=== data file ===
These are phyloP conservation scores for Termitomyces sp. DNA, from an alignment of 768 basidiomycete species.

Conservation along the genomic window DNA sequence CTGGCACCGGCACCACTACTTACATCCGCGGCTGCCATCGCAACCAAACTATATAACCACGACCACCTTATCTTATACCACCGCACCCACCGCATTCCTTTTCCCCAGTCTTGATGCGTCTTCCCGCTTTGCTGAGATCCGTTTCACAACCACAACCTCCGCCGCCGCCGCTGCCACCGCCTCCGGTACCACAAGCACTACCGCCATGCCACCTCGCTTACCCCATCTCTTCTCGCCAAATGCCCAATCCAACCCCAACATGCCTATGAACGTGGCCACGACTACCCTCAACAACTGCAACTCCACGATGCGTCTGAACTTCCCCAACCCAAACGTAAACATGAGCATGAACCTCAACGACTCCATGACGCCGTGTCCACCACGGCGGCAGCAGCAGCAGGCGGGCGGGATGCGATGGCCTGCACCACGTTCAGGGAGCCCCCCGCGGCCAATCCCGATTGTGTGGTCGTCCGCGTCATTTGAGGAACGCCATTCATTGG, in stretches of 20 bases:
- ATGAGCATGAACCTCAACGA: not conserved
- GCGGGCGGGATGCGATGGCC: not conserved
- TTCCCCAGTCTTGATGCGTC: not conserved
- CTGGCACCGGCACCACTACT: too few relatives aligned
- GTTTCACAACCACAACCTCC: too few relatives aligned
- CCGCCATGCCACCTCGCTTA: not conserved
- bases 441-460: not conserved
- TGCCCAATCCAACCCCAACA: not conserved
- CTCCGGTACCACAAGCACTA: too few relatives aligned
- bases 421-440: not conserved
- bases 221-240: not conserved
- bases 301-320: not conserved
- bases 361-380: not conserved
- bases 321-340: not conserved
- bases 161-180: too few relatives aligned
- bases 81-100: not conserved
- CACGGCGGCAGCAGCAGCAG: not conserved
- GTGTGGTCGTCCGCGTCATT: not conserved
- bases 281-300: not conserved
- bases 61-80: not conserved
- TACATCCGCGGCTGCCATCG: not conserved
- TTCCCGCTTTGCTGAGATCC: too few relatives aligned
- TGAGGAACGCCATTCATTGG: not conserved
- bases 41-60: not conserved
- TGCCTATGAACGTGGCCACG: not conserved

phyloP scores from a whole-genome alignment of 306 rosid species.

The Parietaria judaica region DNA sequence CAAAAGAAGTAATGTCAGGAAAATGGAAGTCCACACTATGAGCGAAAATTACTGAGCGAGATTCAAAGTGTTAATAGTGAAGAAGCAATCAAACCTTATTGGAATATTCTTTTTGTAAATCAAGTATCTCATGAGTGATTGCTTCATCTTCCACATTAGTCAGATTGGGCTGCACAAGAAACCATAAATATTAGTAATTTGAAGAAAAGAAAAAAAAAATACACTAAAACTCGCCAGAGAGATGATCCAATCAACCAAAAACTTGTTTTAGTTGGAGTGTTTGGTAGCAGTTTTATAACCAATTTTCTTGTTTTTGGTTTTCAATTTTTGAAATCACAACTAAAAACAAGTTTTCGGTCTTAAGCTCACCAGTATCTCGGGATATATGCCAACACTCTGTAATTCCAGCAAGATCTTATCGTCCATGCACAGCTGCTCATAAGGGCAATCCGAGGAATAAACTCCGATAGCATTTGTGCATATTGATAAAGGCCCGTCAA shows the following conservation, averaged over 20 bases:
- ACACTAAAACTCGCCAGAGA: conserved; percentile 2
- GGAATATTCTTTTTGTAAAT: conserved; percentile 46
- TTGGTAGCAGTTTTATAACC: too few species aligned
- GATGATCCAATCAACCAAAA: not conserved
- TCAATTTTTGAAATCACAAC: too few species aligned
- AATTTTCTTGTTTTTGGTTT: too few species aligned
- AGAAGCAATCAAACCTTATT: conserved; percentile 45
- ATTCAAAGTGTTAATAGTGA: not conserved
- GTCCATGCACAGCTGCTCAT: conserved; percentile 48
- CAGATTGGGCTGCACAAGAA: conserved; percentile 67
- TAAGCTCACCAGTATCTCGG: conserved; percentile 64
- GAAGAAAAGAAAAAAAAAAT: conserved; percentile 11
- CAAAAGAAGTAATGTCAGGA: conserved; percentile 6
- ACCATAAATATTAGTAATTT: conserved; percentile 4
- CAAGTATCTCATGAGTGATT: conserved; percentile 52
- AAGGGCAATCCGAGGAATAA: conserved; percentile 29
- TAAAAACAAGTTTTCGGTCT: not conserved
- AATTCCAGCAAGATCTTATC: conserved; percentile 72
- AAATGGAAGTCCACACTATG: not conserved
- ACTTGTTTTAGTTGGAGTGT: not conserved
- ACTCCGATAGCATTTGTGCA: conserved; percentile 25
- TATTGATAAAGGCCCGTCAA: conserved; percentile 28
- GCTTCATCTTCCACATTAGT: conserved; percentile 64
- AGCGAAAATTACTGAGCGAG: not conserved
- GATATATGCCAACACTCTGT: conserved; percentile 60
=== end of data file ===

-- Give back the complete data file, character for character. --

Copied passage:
These are phyloP conservation scores for Termitomyces sp. DNA, from an alignment of 768 basidiomycete species.

Conservation along the genomic window DNA sequence CTGGCACCGGCACCACTACTTACATCCGCGGCTGCCATCGCAACCAAACTATATAACCACGACCACCTTATCTTATACCACCGCACCCACCGCATTCCTTTTCCCCAGTCTTGATGCGTCTTCCCGCTTTGCTGAGATCCGTTTCACAACCACAACCTCCGCCGCCGCCGCTGCCACCGCCTCCGGTACCACAAGCACTACCGCCATGCCACCTCGCTTACCCCATCTCTTCTCGCCAAATGCCCAATCCAACCCCAACATGCCTATGAACGTGGCCACGACTACCCTCAACAACTGCAACTCCACGATGCGTCTGAACTTCCCCAACCCAAACGTAAACATGAGCATGAACCTCAACGACTCCATGACGCCGTGTCCACCACGGCGGCAGCAGCAGCAGGCGGGCGGGATGCGATGGCCTGCACCACGTTCAGGGAGCCCCCCGCGGCCAATCCCGATTGTGTGGTCGTCCGCGTCATTTGAGGAACGCCATTCATTGG, in stretches of 20 bases:
- ATGAGCATGAACCTCAACGA: not conserved
- GCGGGCGGGATGCGATGGCC: not conserved
- TTCCCCAGTCTTGATGCGTC: not conserved
- CTGGCACCGGCACCACTACT: too few relatives aligned
- GTTTCACAACCACAACCTCC: too few relatives aligned
- CCGCCATGCCACCTCGCTTA: not conserved
- bases 441-460: not conserved
- TGCCCAATCCAACCCCAACA: not conserved
- CTCCGGTACCACAAGCACTA: too few relatives aligned
- bases 421-440: not conserved
- bases 221-240: not conserved
- bases 301-320: not conserved
- bases 361-380: not conserved
- bases 321-340: not conserved
- bases 161-180: too few relatives aligned
- bases 81-100: not conserved
- CACGGCGGCAGCAGCAGCAG: not conserved
- GTGTGGTCGTCCGCGTCATT: not conserved
- bases 281-300: not conserved
- bases 61-80: not conserved
- TACATCCGCGGCTGCCATCG: not conserved
- TTCCCGCTTTGCTGAGATCC: too few relatives aligned
- TGAGGAACGCCATTCATTGG: not conserved
- bases 41-60: not conserved
- TGCCTATGAACGTGGCCACG: not conserved

phyloP scores from a whole-genome alignment of 306 rosid species.

The Parietaria judaica region DNA sequence CAAAAGAAGTAATGTCAGGAAAATGGAAGTCCACACTATGAGCGAAAATTACTGAGCGAGATTCAAAGTGTTAATAGTGAAGAAGCAATCAAACCTTATTGGAATATTCTTTTTGTAAATCAAGTATCTCATGAGTGATTGCTTCATCTTCCACATTAGTCAGATTGGGCTGCACAAGAAACCATAAATATTAGTAATTTGAAGAAAAGAAAAAAAAAATACACTAAAACTCGCCAGAGAGATGATCCAATCAACCAAAAACTTGTTTTAGTTGGAGTGTTTGGTAGCAGTTTTATAACCAATTTTCTTGTTTTTGGTTTTCAATTTTTGAAATCACAACTAAAAACAAGTTTTCGGTCTTAAGCTCACCAGTATCTCGGGATATATGCCAACACTCTGTAATTCCAGCAAGATCTTATCGTCCATGCACAGCTGCTCATAAGGGCAATCCGAGGAATAAACTCCGATAGCATTTGTGCATATTGATAAAGGCCCGTCAA shows the following conservation, averaged over 20 bases:
- ACACTAAAACTCGCCAGAGA: conserved; percentile 2
- GGAATATTCTTTTTGTAAAT: conserved; percentile 46
- TTGGTAGCAGTTTTATAACC: too few species aligned
- GATGATCCAATCAACCAAAA: not conserved
- TCAATTTTTGAAATCACAAC: too few species aligned
- AATTTTCTTGTTTTTGGTTT: too few species aligned
- AGAAGCAATCAAACCTTATT: conserved; percentile 45
- ATTCAAAGTGTTAATAGTGA: not conserved
- GTCCATGCACAGCTGCTCAT: conserved; percentile 48
- CAGATTGGGCTGCACAAGAA: conserved; percentile 67
- TAAGCTCACCAGTATCTCGG: conserved; percentile 64
- GAAGAAAAGAAAAAAAAAAT: conserved; percentile 11
- CAAAAGAAGTAATGTCAGGA: conserved; percentile 6
- ACCATAAATATTAGTAATTT: conserved; percentile 4
- CAAGTATCTCATGAGTGATT: conserved; percentile 52
- AAGGGCAATCCGAGGAATAA: conserved; percentile 29
- TAAAAACAAGTTTTCGGTCT: not conserved
- AATTCCAGCAAGATCTTATC: conserved; percentile 72
- AAATGGAAGTCCACACTATG: not conserved
- ACTTGTTTTAGTTGGAGTGT: not conserved
- ACTCCGATAGCATTTGTGCA: conserved; percentile 25
- TATTGATAAAGGCCCGTCAA: conserved; percentile 28
- GCTTCATCTTCCACATTAGT: conserved; percentile 64
- AGCGAAAATTACTGAGCGAG: not conserved
- GATATATGCCAACACTCTGT: conserved; percentile 60